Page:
In 1533, Atahuallpa, emperor of the Incas was presented to Conquistador Francisco Pizarro on a golden throne accented with the feathers of exotic birds. Upon meeting, Atahuallpa was asked cast away his religion for Christianity and accept the King of Spain as his ruler. When he refused, he was taken prisoner and eventually killed. His gold was sent back to Spain, and his people were enslaved. Why is it that the Spanish conquered the Incas and not the other way around? UCLA geology professor and Pulitzer prize winner Jared Diamond delves into this issue in his 1997 talk, “Why Did Human History Unfold Differently On Different Continents For The Last 13,000 Years?” He argues: over the last 13,000 years, biological and evolutionary patterns have had a dramatic effect on human population numbers, technology development, disease proliferation, and the determination of conquest and land domination. Diamond supports his claims by raising questions about human history that he goes on to answer and then recap later in his talk. . His purpose is to question why certain races advanced faster than others, in order to rebuke the former theory that stated that “world populations” (Diamond 7) advanced at different rates due to the average IQ of their people. Diamond presents a provocative tone throughout his speech, urging the audience of scholars and technologists to think about and consequently agree with his point of view on human history over the last 13,000 years. In my analysis of Diamond’s talk I will examine four of his main claims, the evidence he uses to support them, and the rhetorical strategies he employs to increase the appeal of his argument.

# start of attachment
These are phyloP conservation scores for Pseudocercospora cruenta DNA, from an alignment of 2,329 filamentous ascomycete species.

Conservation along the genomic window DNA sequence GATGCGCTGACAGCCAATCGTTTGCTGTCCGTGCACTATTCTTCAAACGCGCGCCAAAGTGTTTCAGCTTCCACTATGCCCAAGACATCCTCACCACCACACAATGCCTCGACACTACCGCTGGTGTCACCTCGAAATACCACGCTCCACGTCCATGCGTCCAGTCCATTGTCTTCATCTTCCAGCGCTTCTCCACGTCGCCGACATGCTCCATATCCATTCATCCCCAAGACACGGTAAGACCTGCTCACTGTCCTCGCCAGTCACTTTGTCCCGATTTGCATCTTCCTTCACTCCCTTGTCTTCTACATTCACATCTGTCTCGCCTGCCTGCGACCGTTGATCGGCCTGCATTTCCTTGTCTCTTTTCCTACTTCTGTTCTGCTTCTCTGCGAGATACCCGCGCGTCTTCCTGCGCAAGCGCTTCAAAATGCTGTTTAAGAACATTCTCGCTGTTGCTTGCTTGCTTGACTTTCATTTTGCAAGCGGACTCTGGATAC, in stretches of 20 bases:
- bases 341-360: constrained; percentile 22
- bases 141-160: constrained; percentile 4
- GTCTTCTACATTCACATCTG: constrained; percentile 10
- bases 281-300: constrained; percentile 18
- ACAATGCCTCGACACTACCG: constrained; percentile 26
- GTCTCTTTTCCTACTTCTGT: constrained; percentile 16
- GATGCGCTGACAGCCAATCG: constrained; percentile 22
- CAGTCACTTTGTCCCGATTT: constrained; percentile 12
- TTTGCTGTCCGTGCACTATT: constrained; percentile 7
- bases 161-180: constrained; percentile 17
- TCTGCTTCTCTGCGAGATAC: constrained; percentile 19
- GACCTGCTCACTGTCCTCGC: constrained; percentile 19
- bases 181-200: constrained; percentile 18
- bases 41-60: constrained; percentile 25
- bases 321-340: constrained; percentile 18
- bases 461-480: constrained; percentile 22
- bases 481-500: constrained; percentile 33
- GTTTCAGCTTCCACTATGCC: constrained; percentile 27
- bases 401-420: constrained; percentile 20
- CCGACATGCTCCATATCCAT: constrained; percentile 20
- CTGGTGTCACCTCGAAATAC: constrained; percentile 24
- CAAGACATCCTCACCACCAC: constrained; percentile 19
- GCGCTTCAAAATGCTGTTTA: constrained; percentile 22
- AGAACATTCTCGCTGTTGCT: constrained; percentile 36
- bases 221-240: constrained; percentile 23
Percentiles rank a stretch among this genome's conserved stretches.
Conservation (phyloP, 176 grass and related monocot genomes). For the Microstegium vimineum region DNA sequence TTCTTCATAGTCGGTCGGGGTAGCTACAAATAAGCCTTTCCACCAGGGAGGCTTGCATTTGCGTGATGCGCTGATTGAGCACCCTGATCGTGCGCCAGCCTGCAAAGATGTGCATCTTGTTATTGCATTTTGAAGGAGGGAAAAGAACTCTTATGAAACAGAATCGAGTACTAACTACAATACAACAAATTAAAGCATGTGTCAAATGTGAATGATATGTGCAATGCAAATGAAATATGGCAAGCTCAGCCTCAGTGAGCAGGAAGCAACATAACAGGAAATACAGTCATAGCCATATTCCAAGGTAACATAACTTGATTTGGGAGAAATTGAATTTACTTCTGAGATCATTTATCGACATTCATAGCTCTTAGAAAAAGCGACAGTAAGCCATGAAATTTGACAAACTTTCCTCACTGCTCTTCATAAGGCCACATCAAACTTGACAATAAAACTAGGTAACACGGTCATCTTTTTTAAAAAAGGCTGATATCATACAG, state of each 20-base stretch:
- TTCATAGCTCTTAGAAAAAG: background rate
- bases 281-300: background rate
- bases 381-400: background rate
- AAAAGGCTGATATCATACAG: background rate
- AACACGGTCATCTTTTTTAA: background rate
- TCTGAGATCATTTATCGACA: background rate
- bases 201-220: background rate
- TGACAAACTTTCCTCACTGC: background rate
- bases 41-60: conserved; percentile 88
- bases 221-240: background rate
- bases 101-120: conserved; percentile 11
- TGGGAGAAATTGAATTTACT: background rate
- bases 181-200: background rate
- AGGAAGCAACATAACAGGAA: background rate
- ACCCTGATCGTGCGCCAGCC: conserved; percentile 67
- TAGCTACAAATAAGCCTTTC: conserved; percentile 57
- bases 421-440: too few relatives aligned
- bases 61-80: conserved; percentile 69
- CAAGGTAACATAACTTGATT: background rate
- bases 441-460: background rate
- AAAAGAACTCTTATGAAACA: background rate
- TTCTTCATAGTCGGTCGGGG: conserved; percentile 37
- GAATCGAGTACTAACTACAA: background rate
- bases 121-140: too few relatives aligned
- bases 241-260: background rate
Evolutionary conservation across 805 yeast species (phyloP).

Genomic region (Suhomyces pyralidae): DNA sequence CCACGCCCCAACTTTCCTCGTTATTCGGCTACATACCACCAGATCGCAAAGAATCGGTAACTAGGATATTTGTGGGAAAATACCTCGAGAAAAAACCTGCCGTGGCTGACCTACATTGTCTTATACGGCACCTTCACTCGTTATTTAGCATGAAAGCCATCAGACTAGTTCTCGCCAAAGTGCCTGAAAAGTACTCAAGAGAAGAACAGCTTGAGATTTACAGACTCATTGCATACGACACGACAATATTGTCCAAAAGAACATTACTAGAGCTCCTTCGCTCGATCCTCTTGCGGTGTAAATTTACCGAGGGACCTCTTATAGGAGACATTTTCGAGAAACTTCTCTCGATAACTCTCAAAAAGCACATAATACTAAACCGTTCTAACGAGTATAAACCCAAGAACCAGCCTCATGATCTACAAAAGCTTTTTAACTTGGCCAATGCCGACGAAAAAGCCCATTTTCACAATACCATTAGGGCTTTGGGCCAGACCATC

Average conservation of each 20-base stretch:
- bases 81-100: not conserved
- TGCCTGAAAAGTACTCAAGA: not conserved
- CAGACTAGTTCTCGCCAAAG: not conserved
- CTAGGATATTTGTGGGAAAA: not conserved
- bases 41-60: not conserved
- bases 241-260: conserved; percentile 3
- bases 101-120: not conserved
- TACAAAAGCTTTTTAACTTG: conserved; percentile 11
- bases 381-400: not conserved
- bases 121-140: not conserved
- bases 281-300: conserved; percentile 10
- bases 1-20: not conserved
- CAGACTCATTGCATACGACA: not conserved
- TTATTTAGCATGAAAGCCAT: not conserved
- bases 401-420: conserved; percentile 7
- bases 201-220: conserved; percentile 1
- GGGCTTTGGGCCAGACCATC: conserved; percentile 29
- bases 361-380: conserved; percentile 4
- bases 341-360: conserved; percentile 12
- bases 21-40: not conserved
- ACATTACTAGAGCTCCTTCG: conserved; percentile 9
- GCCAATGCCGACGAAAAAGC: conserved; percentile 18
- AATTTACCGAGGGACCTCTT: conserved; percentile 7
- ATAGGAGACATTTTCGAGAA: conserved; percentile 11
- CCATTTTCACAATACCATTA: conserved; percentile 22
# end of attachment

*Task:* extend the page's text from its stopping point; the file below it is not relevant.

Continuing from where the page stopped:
Diamond spends several minutes in the beginning of his talk familiarizing the audience with the issue at hand, and establishing his credibility. The introduction of Diamond’s talk contains several rhetorical strategies as well to grab the reader’s attention, and then funnel them to agree with his point of view. He promptly...
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